Signs of spring in Minnesota are blossoming into big holes in the pavement. Long deep freezes followed by quick thaws are the perfect ingredients for what one road official is calling a “killer pothole season.” A pothole doesn’t need to be deep or enormous to cause damage to a tire or a car’s suspension system.
We are still in the thick of winter weather and your car might not be dealing with the elements as well as it was at the start of the season. But if you haven’t been taking great care of your car so far, it isn’t too late. Nina Moini talked with Bobby & Steve’s Auto World operations leader Allen Sando.
Sgt. Paul Paulos of the St. Paul Police Department talks with Dave Lee. Click the link to listen back to the podcast.
A lot of drivers are pulling into tire repair shops with flat tires or tires that have suddenly had the air pressure drop. It’s due to the extreme cold, and it’s dangerous. Inside Tires Plus in St. Anthony Village, it has the feel of an emergency room: Cars and trucks hoisted up on lifts and tires under inspection. If your tire pressure is too low, you have less control of your vehicle. “It’s very important to check your air pressure once a month. A lot of data says twice a month. Because of the temperature fluctuations, you need to maintain that proper air pressure,” Matt Johnson, the Tires Plus manager, said.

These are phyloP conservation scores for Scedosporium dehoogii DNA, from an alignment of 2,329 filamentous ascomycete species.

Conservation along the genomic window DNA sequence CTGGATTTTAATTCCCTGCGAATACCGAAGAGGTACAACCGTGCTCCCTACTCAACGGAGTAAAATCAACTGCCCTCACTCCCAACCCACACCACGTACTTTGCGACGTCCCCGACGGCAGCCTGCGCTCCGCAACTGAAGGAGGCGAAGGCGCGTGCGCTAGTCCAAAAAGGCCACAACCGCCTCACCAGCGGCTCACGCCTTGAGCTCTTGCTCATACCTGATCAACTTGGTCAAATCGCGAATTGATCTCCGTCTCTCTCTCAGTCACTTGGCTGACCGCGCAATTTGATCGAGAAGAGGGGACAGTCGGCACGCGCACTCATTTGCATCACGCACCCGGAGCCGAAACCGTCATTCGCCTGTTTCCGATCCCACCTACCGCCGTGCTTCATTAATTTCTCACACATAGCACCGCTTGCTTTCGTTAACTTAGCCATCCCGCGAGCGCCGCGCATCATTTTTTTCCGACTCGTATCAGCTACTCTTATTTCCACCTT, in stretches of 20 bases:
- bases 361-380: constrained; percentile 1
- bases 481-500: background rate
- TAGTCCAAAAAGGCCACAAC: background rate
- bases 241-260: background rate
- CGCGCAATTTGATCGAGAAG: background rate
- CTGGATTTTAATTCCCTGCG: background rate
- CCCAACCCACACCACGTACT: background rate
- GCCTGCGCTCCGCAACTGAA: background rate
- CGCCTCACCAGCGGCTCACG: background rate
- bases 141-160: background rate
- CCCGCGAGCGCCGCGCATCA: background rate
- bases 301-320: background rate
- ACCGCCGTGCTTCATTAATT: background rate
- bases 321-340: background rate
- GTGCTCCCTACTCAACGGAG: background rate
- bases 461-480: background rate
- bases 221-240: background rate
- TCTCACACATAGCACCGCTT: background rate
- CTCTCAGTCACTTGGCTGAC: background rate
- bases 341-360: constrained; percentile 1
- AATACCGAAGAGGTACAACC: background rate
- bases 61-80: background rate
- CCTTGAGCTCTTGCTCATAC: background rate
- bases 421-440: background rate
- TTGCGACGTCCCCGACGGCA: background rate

Minneapolis Police say they are investigating after more than 30 tires were slashed in north Minneapolis overnight.
This weekend’s snow was a rude awakening for many drivers. And lots of people will find themselves in body shops in the coming days.
Crews were still battling a large industrial fire in North Minneapolis Friday morning that was visible to motorists on nearby Interstate 94.
Police are investigating after $200,000 worth of semi-truck, bus, pick-up truck and passenger care tires were stolen from a Pomp’s in Lino Lakes, Minn.
With skyrocketing gas prices, some say carpooling and biking may not be the only ways to lessen the pain of paying at the pump. They recommend nitrogen in tires.
There are more than 11,000 cubic yards of the shredded tires waiting to be used as light weight fill to strengthen soggy soils under a shifting Hanson Boulevard in Andover.